Bayat’s term ‘politics of the informal people’ points to changes people aim to afford in their everyday lives without necessarily aiming to undermine political authority or having articulated a political discourse. One of the main goals of this silent politics is to ensure the distribution of social goods and opportunities, such as land, shelter, piped water, electricity, etc. (Bayat 1997). The context of hardship in Buenaventura (violence, poverty, uncertainty, and structural unemployment) leads to the development of forms of resistance that oscillate between ‘submergent politics’ and the ‘politics of the informal people.’ The diverse coping mechanisms deployed by Claudia to protect the shop respond then, in a wider sense, to an everyday strategy to ensure the circulation of commodities and the distribution of material goods in the face of illicit encroachment.

Conclusion

I left Buenaventura in March 2020 due to the COVID-19 pandemic. A general and very strict lockdown was then announced by President Iván Duque. Afterward, and during the lockdown, I kept in contact with Claudia via WhatsApp. She heavily complained about the measures of the government and told me that people could not survive without the hardware shop. ‘A lot of police are patrolling the neighborhood, they are controlling every single corner, but I still open the shop for some clients,’ she texted me once. At the same time, a wide range of commodities became unavailable. This general shutdown of the city threatened life even more than the virus itself. In a way, COVID politics became another form of parasitical interference, perhaps even more dangerous than extortion. ‘There is no vacuna for this virus that I can pay,’ Claudia texted me with an ironic laughing emoticon. The fragility of materials, bodies, and life trajectories in Buenaventura makes urban dwellers extra vulnerable to parasitic interference—from viruses and extortionists alike.

In this paper, I addressed how extortion appears both as a form of violence and a form of parasitic practice, interfering in the circulation of commodities. Taking the example of Claudia’s hardware shop in the neighborhood of Ciudad Blanca, I explored the ways shopkeepers cope with extortion through payment, precarious security systems, and denouncement. Ciudad Blanca is a neighborhood constantly under construction (Mains 2019). Therefore, the dwellers of Ciudad Blanca rely on the availability of commodities supplied by the hardware shop. Extortion, as a form of ‘parasite’ (Serres 2007) in the channeling of commodities, blocks and threatens the circulation of these commodities and the reproduction of life in the city.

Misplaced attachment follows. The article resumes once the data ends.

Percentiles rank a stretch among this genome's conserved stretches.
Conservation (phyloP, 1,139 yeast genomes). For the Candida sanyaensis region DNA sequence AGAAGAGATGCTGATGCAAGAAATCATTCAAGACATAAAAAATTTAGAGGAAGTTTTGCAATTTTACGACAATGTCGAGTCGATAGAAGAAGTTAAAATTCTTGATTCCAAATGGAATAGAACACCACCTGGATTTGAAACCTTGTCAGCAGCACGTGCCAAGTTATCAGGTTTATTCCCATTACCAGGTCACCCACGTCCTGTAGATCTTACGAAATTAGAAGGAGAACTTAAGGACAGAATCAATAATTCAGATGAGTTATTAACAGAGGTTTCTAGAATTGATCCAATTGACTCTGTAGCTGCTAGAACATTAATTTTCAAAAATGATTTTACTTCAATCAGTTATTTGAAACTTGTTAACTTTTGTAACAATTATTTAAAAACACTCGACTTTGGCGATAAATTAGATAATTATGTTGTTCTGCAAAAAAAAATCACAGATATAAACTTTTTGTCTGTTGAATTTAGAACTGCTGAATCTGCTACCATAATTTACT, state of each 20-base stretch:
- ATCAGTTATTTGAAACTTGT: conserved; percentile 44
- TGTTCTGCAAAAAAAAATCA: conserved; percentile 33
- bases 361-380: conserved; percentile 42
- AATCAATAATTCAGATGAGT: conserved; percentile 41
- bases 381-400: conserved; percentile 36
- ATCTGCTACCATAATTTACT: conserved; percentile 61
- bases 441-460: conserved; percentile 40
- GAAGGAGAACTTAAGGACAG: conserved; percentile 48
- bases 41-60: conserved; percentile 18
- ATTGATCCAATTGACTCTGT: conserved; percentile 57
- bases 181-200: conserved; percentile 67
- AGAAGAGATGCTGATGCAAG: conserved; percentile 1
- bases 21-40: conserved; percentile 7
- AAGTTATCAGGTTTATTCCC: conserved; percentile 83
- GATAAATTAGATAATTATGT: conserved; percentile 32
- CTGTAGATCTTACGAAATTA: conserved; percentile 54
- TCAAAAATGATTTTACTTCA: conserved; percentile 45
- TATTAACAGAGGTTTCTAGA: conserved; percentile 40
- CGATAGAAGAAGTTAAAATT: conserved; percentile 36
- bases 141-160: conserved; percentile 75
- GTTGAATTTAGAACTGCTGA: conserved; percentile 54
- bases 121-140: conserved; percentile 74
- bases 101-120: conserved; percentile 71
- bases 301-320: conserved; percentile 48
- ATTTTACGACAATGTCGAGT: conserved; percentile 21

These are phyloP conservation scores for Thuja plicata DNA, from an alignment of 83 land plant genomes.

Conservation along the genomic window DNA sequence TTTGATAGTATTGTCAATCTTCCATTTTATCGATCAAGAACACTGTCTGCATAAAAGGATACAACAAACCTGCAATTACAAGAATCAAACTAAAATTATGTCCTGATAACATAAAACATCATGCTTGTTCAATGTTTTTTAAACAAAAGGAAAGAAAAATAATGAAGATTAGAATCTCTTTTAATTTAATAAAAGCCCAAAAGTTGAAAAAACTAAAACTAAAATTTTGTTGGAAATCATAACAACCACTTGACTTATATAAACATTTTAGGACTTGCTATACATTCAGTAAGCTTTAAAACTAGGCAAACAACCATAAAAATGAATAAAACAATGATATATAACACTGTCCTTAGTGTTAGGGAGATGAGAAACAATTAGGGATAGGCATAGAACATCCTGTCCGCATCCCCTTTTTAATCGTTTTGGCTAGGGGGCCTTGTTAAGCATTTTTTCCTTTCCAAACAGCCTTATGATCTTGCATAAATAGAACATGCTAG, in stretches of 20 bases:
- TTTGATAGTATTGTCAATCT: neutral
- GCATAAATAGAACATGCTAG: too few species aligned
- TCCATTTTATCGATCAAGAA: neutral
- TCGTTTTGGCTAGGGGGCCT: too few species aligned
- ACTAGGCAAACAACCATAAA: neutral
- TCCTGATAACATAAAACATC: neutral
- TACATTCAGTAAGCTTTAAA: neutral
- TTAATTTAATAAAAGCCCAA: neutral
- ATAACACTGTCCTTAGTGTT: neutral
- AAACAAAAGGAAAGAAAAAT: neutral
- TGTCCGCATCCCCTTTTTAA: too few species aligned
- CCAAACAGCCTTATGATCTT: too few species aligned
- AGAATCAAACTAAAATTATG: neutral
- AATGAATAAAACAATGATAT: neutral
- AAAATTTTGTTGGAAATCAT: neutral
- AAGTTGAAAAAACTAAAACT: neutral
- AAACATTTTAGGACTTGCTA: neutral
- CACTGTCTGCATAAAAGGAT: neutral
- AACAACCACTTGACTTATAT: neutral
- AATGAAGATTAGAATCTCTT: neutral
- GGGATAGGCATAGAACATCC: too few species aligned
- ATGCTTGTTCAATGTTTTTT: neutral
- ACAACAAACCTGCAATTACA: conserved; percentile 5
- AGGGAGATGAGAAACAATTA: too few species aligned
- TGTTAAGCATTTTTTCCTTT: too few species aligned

Carolin Melly’s work on urban Senegal addresses the traffic bottlenecks caused by the construction of infrastructural megaprojects. While the flow and channeling of capital into the city provokes material and spatial transformations, the bottlenecks (its semantical and material experience) ‘have produced very particular ways of seeing and inhabiting the city, while foreclosing others’ (2017: 15). In Ciudad Blanca, violence—particularly the economic violence of extortion—can also be seen as a form of bottleneck for urban dwellers.

The coping mechanisms I have studied in this paper respond to the desire to unblock the channels to counteract the opening of other illicit channels. As shopkeepers at the urban margins articulate with illicit actors by paying the vacuna and with state actors in the hopes of unblocking the channels by denouncing illicit actors, they also foster and legitimatize repression, implicating themselves in the reproduction of other forms of violence. Yet, in a circular fashion, the state’s selective and ‘organized abandonment’ also facilitates the presence of criminal organizations, and the subsequent proliferation of violence leads to continuous blocking and interfering of social ‘channeling’ efforts, which further exacerbates racialized social and economic inequalities in an already fragmented city. Life with the ‘parasite’ is thus complex and unpredictable.

Notes

1All names of people and places are pseudonyms for security reasons. 

2Michael Taussig (2003: 91) put it in other words: ‘[T]he vacuna, meaning vaccination—you pay a little to the guerrilla and you don’t get a fatal, contagious disease and everyone is happy; the cows stay put, the family stays whole, and everyone smiles at the clever little joke of the vacuna.’ 

3Claudia was careful whom she denounced to the police to avoid repercussions. She claimed that the guys she denounced were mainly ‘rateros, pinticas’ and not ‘real’ criminals. 

Acknowledgements

I want to thank the members of the Laboratory of the Anthropology of the State in Colombia (LASC), Valentina Pellegrino, Gwen Burnyeat, Erin McFee, Roxani Krystalli, Emma Shaw Crane, Charles Beach, and María Fernanda Olarte-Sierra, who gave me insightful comments on early drafts of this paper.

Competing Interests

The author has no competing interests to declare.